Rossini’s L’Italiana in Algieri (in this production, “The Italian Girl in Algiers”) received a rare performance on Wednesday, July 27, at BU’s Tsai Performance Center in a production of Boston Midsummer opera conducted by Susan Davenny Wyner. Composed in 1813, this opera’s popularity has relied on vocal pyrotechnics that simply weren’t always available or in style. When heard live, in a performance as good as this one, we realize how terrific this opera buffa is, full of florid arias and humor. (The opera will be performed again on July 29 and 31).
An inveterate joker, Rossini was only twenty-one when he composed this cheerfully engaging commedia del’arte set to music. It was immediately successful. “When Rossini wrote “L’Italiana,” Stendahl noted, “his youthful genius was bursting into flower.” Reports vary on how long the whole work took to compose — between eighteen and twenty-seven days— “in desperate haste,” as Richard Dyer pointed out in his engaging pre-opera lecture. If you go, get to his lecture early. It was mobbed. There was no time to commission a new libretto, so Rossini recycled one by Anelli. Rossini apparently found this a convenient thing to do, and he did it often. He also, according to Dyer, “farmed out [the composition of] arias to different composers.”
L’Italiana… was an instant hit in Venice and then traveled all through Europe. The lead was sung by one of Rossini’s singing mistresses. Its overture stayed popular throughout the early twentieth century, even while the rest of the opera was pretty much forgotten. The orchestra parts seemed tame compared to the formidable demands on the singers. “Even in his lifetime, no one could sing his stuff really well,” Dyer quipped.
After its initially popularity, it was over a century until the Metropolitan opera performed it four times, in 1919 and 1920. It regained its stature when Marilyn Horne championed it, singing it thirty-seven times at the Met over a period of twenty-two years. The opera demands a very great mezzo-soprano, and on Wednesday, the fabulous Sandra Piques Eddy sang — and acted — the spunky heroine Isabella for all it was worth. Her feisty performance, which mixed eroticism with brainpower, was alone worth the price of admission. This was a truly extraordinary experience. What a voice! What slithery movement! She made Jay Lo look like a nun.
The opera in these performances is sung in English, which I thought I’d mind, but the singing was so good I ended up not caring (although I would have loved it more in Italian, even if I only were to understand only half the words). I don’t usually notice stage direction, but when Drew Minter, the brilliant countertenor-turned-director is in charge, clever things happen, and much of the greatness of the evening was his doing. When Isabella made her first appearance, just having been shipwrecked, she blew onto the stage with white sunglasses on her head, some half dozen pieces of expensive luggage, white pants, top and sandals. She looked toned, tan, and terrific, as if she had just emerged from gym and shopping at Bergdorf’s. There was no way the Algerian shore was ready for this! This Italian girl- woman, more to the point, was not about to take orders from anyone.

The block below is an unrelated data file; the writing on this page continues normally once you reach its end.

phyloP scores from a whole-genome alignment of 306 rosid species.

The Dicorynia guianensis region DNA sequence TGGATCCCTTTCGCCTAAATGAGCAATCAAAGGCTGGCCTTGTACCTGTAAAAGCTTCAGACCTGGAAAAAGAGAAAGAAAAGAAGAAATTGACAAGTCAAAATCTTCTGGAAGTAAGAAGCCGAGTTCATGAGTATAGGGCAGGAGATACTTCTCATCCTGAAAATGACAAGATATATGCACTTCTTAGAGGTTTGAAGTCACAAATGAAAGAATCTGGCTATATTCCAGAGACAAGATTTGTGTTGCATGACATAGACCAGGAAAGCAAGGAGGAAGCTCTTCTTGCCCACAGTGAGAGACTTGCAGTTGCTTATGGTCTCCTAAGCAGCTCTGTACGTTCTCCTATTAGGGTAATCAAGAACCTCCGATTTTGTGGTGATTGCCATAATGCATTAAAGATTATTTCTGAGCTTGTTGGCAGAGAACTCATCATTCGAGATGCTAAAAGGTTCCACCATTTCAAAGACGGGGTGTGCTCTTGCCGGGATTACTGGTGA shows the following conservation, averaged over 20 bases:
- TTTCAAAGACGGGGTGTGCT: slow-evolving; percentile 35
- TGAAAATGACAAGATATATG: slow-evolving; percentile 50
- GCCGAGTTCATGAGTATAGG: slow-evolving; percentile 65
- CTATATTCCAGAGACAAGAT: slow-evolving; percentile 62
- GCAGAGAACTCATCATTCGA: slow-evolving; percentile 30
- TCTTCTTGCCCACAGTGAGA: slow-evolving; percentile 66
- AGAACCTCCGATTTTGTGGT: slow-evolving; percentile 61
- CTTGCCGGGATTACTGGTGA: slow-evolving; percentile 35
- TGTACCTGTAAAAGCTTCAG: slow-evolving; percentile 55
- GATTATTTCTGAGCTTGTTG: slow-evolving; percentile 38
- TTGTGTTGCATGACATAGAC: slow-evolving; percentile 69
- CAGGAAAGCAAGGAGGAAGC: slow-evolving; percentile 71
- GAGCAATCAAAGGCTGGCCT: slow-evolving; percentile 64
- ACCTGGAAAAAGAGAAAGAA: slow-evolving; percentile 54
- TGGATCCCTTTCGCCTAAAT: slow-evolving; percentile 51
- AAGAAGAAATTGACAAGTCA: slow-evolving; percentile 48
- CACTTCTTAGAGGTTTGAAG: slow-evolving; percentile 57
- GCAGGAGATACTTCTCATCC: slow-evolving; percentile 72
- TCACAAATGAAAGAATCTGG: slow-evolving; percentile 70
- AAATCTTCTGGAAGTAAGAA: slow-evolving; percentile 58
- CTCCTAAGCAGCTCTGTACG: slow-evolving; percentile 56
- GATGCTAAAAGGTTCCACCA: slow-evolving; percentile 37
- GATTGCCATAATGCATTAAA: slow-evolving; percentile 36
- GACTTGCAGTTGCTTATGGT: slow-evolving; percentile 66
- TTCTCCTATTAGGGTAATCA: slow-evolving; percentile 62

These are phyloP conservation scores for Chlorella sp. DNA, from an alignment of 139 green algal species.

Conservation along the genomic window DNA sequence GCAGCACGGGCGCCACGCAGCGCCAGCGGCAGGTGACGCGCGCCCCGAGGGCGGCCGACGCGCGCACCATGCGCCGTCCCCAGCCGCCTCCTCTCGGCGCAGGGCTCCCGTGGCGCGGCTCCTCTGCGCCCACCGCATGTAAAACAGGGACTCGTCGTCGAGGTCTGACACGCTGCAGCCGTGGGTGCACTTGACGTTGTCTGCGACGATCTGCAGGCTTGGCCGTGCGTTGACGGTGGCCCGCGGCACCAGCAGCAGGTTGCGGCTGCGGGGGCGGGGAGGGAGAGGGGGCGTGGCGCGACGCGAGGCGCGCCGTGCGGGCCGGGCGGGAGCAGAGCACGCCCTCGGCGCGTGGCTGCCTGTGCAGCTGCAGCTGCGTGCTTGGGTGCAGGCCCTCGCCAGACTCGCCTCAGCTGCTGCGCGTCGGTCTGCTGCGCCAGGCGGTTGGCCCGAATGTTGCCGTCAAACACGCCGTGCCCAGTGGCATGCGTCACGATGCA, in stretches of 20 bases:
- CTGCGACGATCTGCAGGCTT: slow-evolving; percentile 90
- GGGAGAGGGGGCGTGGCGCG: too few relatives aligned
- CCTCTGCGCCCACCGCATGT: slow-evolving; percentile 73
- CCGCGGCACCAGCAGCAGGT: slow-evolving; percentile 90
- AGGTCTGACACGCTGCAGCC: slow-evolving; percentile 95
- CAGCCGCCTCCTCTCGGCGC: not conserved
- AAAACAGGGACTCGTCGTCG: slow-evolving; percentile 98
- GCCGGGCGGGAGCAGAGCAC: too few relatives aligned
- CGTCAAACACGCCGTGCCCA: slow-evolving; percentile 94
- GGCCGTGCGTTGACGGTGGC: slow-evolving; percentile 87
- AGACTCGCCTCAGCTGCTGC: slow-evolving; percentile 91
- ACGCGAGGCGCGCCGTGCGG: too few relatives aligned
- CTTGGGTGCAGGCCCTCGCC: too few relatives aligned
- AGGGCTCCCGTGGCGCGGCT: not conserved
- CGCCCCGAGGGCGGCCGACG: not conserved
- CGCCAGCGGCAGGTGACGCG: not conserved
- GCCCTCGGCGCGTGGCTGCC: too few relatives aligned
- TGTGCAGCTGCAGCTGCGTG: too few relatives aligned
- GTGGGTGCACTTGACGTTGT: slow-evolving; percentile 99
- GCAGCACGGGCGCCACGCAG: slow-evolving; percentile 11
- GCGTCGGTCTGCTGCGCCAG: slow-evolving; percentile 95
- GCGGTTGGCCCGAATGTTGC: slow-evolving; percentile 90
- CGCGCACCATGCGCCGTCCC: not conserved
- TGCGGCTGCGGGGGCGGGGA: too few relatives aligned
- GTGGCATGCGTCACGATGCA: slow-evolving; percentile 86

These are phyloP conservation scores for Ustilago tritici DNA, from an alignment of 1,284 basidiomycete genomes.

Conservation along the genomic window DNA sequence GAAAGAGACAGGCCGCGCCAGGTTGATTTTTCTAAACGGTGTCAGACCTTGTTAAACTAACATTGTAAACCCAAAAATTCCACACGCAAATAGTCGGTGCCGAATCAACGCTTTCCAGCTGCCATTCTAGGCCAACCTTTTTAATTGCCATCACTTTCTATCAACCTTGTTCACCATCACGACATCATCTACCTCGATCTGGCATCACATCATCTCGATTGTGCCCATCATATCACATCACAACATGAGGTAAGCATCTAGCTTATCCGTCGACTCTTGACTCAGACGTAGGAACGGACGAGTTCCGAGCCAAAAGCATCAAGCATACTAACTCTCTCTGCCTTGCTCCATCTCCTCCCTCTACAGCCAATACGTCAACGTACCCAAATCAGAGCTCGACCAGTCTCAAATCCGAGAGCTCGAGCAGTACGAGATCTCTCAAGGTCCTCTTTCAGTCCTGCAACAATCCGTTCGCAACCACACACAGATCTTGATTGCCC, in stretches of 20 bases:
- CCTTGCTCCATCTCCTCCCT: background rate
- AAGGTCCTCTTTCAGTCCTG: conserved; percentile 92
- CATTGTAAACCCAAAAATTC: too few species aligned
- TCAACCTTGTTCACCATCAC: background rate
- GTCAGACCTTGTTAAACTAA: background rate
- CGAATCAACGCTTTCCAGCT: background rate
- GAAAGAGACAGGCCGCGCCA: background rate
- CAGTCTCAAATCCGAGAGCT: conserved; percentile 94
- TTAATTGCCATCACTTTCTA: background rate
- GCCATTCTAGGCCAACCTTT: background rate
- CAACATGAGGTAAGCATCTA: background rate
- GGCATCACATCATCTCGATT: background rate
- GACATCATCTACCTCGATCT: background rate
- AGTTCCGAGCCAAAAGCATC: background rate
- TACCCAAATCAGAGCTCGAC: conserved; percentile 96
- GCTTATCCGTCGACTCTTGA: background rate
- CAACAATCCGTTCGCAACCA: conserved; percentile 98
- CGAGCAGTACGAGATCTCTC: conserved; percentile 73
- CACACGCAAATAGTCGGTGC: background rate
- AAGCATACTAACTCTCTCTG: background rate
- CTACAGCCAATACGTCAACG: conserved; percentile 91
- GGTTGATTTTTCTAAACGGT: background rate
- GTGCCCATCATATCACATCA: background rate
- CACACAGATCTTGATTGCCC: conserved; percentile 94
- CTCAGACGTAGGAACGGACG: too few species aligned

The setting, an Arab port, featured large diagonal parallel stripes and zig-zags of blue and white “tiles”; the background was a uniform light brown silhouette of minarets and domes. For the arrival of Isabella and Taddeo, they stepped out of a small sailboat (later called a “yacht”) that was dragged on stage.
Isabella then met up with Taddeo, a comic character who pretends with her that he is her uncle. In the hands (voice, posture, rubber-face) of the marvelous David Kravitz, Taddeo is one of the funniest, and oddly endearing, characters in this opera. He sang terrifically, as he always does, and was another serious reason to catch this opera this week. “The way to tame a man, I know by heart,” Isabella sings, and we do not doubt this. When she insists that Taddeo is her uncle, no one dares doubt her. A superb male vocal quartet praise the powerful Bey of Algiers, Mustafa, (bass-baritone Eric Downs) saying he is a “tamer of women,” but when Isabella shows up again in a mid-length white sleeveless dress, she floors him with her beauty. Eddy’s got the posture and power of a Carmen. “She’s worthy of the Sultan!” he groans, all desire. He begs Taddeo to convince his “niece” to marry him. Taddeo, knowing he’s way out of his depth, looks like the cowardly lion in the Wizard of Oz.
Meanwhile, Isabella’s beloved Lindoro (Bradley Williams) shows up, having been captured by Mustafa, and the star-crossed lovers (she was shipwrecked as a result of roaming the seas searching for him) get a chance to straighten out their respective love lives and escape, along with the rest of the cast. Williams has plenty of chances to navigate the high seas (and high Cs) of a terrifyingly hard vocal part that he handled rather well. Elvira, sung by Sara Jakubiak, the bey’s bride (beys can have four of these) was very good, as was her confidante Zulma (Julia Mintzer).
Minter’s decision to set Anellis’s libretto in a modern, somewhat westernized Arab country works well. Minter’s Mustafa is more than just an old tribal leader; he is a wealthy oil sheik whose henchmen arrange “shipwrecks” on a regular basis. The plot is really (thank heavens) secondary to the singing, and for that, Boston Midsummer Opera is to be commended. The small orchestra was good, though perhaps drastically reduced. Nonetheless, Davenny Wyner put on a terrific show. It’s nice to know you can stay in town and still hear great music-making in the summer.